Finally, I do understand that scientists such as George Church are influential, and their concerns carry great weight. But if CRISPR is so democratizing, does anyone really think that the entire rest of the world will wait? And by the “rest of the world” I guess I kind of mean China….

For God doth know that in the day ye eat thereof, then your eyes shall be opened, and ye shall be as gods, knowing good and evil.

 
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Drakas_cover Everyone and their mother has heard of the story about the CRISPRed embryos by now. If you haven’t, the original paper is open access. Second, Carl Zimmer’s primer is excellent, Editing Human Embryos: So This Happened. For those who are overly alarmed by the non-ethical aspects, I think this is key:

Just because this experiment came out poorly doesn’t mean that future experiments will. There’s nothing in this study that’s a conceptual deal-breaker for CRISPR. It’s worth recalling the early days of cloning research. Cloned embryos often failed to develop, and animals that were born successfully often ended up with serious health problems. Cloning is much better now, and it’s even getting to be a business in the world of livestock and pets. We still don’t clone people, though–not because we can’t, but because we choose not to. We may need to make the same choice about editing embryos before too long.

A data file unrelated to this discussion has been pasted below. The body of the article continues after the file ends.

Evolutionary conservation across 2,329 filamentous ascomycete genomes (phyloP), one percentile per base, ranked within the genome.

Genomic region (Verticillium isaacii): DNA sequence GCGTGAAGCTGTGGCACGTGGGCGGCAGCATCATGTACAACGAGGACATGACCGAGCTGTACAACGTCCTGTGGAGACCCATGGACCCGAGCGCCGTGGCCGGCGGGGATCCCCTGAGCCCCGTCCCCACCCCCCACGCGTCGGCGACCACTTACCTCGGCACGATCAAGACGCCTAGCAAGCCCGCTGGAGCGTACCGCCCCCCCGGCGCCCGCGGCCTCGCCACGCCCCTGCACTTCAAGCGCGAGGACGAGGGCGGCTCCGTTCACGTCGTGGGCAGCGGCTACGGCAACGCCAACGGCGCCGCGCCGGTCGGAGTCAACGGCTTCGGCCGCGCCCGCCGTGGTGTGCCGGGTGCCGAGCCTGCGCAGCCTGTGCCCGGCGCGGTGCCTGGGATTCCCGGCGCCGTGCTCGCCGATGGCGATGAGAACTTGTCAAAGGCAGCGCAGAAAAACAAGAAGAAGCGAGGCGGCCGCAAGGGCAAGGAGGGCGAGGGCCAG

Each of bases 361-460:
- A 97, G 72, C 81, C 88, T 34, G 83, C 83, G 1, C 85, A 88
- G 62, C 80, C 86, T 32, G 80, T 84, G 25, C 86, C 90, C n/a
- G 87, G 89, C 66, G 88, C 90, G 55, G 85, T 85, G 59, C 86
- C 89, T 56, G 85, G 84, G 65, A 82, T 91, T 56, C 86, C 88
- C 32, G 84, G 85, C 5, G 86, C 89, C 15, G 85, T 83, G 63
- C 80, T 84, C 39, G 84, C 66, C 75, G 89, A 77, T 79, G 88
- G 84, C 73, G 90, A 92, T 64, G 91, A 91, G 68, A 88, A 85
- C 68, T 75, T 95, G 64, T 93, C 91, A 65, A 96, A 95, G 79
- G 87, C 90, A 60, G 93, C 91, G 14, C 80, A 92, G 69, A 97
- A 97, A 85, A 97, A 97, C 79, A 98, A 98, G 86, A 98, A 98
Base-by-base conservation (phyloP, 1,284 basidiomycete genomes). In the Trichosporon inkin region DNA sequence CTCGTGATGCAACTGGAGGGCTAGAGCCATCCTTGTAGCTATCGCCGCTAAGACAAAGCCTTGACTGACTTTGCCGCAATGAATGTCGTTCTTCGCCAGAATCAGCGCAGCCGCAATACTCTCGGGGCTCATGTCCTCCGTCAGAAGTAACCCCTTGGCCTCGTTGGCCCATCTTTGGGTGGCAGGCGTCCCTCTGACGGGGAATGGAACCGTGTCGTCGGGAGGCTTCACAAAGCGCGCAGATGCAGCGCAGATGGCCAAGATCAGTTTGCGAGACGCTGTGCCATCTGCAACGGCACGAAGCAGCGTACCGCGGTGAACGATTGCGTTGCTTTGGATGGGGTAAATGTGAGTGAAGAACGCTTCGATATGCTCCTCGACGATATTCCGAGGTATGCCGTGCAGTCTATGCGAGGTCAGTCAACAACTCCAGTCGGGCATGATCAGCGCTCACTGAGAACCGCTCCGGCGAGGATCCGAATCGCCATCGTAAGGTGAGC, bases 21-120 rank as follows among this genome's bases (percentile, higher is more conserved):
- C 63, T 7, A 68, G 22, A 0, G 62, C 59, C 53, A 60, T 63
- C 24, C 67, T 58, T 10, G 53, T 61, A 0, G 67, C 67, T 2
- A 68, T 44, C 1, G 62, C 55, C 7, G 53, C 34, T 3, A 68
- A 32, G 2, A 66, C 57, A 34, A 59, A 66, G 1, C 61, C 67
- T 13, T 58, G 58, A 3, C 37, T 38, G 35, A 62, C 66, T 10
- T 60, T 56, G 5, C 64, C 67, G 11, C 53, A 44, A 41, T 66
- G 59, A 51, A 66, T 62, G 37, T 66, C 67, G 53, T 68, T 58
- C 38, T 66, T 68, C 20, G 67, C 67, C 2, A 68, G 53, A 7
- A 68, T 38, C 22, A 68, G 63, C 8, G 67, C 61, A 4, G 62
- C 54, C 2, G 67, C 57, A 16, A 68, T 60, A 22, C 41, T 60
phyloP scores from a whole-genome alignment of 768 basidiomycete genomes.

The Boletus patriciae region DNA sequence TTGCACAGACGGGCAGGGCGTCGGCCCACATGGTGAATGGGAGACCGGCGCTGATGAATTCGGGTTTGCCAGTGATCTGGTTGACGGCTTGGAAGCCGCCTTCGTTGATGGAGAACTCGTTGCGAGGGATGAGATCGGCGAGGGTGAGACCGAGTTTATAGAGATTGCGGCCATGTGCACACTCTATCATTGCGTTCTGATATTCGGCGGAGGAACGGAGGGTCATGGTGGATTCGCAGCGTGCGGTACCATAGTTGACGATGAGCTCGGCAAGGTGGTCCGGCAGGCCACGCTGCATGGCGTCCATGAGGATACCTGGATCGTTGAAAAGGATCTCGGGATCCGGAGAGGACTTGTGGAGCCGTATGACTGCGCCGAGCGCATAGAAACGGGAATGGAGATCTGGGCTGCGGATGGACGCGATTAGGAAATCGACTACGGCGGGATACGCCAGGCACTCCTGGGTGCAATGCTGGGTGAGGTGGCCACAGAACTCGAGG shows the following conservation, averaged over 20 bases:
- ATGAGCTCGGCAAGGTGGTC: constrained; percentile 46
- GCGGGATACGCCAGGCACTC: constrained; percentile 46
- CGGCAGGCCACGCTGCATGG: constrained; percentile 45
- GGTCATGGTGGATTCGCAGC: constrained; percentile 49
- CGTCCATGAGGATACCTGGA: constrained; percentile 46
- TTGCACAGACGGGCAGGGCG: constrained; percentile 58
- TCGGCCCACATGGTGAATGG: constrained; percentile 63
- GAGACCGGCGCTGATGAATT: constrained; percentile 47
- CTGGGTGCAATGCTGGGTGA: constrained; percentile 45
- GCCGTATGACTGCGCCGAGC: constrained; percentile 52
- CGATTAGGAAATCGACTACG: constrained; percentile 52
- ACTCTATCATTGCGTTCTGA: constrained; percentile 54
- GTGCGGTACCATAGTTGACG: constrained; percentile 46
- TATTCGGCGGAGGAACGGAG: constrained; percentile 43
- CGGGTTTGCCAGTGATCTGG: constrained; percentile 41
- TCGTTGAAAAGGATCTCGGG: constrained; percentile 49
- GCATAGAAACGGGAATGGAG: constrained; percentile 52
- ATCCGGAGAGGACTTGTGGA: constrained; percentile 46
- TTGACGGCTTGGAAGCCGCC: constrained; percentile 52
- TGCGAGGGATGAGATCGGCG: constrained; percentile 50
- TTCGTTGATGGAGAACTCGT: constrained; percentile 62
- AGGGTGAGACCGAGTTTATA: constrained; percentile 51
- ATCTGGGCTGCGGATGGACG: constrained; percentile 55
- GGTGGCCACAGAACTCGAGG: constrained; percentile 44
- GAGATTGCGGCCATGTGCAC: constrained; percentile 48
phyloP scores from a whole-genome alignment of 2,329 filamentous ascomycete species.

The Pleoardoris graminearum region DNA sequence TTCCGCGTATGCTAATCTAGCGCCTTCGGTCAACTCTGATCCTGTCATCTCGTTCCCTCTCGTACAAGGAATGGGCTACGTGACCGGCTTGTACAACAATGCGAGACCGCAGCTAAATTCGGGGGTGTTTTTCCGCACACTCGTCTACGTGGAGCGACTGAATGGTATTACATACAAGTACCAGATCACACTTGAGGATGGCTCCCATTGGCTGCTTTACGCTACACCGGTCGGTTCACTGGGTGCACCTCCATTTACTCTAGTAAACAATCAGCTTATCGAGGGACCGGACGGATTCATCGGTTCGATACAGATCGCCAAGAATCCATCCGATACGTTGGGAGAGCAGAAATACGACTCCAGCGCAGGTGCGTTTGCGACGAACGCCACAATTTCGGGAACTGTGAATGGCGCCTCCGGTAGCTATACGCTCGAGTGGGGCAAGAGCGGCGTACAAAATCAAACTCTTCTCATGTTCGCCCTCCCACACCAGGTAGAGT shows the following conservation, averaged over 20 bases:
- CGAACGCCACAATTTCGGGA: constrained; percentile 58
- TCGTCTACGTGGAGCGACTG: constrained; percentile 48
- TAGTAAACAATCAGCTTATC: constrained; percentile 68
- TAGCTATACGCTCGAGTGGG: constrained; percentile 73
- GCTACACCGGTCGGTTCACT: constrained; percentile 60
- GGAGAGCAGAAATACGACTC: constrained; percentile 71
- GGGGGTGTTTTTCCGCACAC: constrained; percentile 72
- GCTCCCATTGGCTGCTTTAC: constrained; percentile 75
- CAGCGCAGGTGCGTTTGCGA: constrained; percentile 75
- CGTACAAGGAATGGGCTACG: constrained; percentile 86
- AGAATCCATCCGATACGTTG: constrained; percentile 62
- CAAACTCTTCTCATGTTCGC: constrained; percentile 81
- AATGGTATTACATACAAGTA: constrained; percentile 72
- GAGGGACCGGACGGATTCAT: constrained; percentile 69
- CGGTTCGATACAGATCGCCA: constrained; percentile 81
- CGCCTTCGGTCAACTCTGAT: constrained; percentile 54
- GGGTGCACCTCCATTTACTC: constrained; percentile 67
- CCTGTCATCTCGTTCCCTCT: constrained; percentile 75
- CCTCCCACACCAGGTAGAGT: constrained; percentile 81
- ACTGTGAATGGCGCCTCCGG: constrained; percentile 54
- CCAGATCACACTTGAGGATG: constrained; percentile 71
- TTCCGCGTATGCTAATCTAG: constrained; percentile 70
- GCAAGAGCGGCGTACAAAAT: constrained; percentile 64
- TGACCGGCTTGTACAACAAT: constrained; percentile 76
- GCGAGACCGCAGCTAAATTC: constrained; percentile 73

Livestock and pets. And plants. I think CRISPR is going to be a big deal. It already is a big deal. But some people are worried now about a profusion of designer babies. We need to get calm here. For something to become a consumer product it needs to get much better in terms of probability of outcomes, and we’re a long long way from that. As Ramez Naam pointed out people are very risk averse with their children.